The name ska has several origin stories, the most popular of which is that the word represents the sound of the guitar chop on the offbeat. While it is difficult to know for sure who is responsible for coming up with the name, many agree that guitarist Ernie Ranglin’s claim that he invented it is plausible enough to be considered true.
The evolution of ska is generally categorized into three waves, the first in the 60s, the second in the 70s and 80s, and the third in the 90s.
The First Wave of ska music can be traced back to the 1960s during Jamaica’s declaration of independence from Great Britain. At this time, musicians were primarily interested in calypso, mento, and American R&B styles of music, as well as some American jazz.
Local artists began to record their versions of these musical styles, and while they originally were emulating the songs they heard on the radio, the result was a unique experimental genre that combined these rhythmic, melodic influences into something brand new.
In 1964, the first international ska hit titled “My Boy Lollipop” was recorded by a teenage female artist named Millie Small. This song reached No. 2 on the UK and U.S. charts and sold over 6 million copies. It was largely responsible for bringing the signature ska sound to a wider audience and would pave the way for popular artists like Bob Marley later on.
Ska music quickly became the most popular style of music in Jamaica and was played everywhere. The first ska bands included Jackie Mitoo, Toots & the Maytals, The Skatalites, and Byron Lee & the Dragonaires.
The second wave of ska music took place primarily in the UK. The English record label 2 Tone was largely responsible for the genre’s resurgence in the country. This label was owned by Jerry Dammers and the Specials and produced music by bands such as the Bodysnatchers and the English Beat.
2 Tone ska music was political in nature. The music addressed issues of racism, promoting integration, and condemning the conservative leanings of Prime Minister Margaret Thatcher and the UK government. It also featured many bands with multi-ethnic members, which was pretty revolutionary at the time.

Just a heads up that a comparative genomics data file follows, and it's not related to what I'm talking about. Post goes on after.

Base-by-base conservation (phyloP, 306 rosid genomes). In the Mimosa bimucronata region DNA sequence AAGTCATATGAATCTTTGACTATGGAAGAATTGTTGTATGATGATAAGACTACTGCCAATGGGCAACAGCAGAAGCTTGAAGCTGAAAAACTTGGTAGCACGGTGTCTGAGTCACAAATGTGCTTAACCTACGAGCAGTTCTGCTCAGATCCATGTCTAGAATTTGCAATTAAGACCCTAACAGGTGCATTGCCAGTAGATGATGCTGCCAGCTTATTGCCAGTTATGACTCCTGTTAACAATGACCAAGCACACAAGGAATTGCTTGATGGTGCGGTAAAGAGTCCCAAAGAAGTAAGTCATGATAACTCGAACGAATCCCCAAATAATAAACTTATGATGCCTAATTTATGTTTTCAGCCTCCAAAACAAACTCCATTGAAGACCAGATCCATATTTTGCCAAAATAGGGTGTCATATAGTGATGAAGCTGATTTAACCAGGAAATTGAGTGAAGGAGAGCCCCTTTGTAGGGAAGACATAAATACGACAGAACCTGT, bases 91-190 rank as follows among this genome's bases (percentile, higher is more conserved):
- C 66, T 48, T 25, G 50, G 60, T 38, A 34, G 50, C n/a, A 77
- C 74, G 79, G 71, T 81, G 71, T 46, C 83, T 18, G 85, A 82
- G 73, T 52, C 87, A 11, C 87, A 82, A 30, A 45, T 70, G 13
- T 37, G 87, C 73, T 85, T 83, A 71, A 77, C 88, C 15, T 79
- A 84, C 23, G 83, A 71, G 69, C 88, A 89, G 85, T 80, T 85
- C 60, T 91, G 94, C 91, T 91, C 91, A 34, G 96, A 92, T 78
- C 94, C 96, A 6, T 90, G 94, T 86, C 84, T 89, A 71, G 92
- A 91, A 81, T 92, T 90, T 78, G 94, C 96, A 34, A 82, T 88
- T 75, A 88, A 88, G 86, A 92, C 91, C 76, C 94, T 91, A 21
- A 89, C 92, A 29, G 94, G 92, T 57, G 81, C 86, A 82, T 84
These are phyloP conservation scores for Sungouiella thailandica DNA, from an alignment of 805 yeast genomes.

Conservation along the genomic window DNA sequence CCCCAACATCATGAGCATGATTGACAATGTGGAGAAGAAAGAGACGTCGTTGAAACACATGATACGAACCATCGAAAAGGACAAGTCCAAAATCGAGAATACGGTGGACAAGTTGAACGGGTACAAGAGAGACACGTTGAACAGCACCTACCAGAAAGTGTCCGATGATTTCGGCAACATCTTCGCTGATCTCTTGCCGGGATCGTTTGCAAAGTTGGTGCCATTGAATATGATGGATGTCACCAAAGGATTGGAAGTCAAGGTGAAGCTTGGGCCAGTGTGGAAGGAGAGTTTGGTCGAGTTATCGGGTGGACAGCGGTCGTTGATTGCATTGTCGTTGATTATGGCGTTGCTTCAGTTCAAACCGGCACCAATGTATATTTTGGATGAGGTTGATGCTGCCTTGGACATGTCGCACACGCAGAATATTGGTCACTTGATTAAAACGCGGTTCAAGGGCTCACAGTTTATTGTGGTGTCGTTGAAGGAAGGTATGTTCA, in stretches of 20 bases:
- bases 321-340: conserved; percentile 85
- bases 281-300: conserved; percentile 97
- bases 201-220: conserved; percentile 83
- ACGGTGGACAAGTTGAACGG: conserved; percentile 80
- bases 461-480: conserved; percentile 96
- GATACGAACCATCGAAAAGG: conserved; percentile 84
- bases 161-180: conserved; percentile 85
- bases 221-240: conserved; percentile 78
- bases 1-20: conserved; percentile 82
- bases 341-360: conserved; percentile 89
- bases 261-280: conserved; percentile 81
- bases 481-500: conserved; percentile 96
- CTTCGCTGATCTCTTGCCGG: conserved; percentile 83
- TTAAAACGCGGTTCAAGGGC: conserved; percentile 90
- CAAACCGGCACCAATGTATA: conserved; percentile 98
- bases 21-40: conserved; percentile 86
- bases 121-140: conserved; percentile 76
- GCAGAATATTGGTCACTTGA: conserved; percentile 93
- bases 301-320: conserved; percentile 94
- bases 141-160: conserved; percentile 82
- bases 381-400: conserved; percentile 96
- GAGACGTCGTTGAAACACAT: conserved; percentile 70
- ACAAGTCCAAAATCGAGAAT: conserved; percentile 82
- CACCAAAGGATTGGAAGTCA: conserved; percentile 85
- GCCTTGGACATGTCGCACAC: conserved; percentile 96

The 90s saw a third wave of ska music which was primarily focused in the United States. This style of ska built off of the foundations of the first and second waves with their Jamaican and British influences and morphed with the pop-punk and grunge rock that was extremely popular in America–and specifically Southern California–at the time.
Third-wave ska scaled back on the horn sections and amped up the guitar and anthemic melodies most people think of when they think of ska today. The music was still heavily melodic, energetic, and great for dancing, but it had a slightly grungier vibe thanks to its punk influences.
Popular bands of the era include Fishbone, Less Than Jake, Reel Big Fish, Rancid, and Mustard Plug.
The third wave of ska petered out of the mainstream consciousness in the late 90s as nu-metal and alternative rock became the more popular genres to listen to. As a result, many declared ska a dead genre.
Today’s ska music looks a lot like it did during previous waves. It is still a blend of Jamaican mento and calypso, R&B, and punk rock that features loud, energetic horn sections and an off-beat you can’t help but dance along to.
Many established second and third-wave ska bands have released music in the past couple of years which were well received by fans. The Specials’ newest album Encore reached No. 1 in the UK, while newer bands like The Interrupters and The Pirate Ska Rebellion are making waves for their unique sounds.
The Mighty Mighty Bosstones’ While We’re At It was released in 2018. True to the genre’s second-wave history, the lyrics focused heavily on the contentious political climate in the United States. In May 2021, they released their 11th studio album titled When God Was Great.
Ska continues to drift in and out of mainstream culture and popular music preferences, as it has done throughout its entire history. It may never see the popularity it did during its third wave, but for those who love it, it will continue to be an important music style that’s close to their hearts.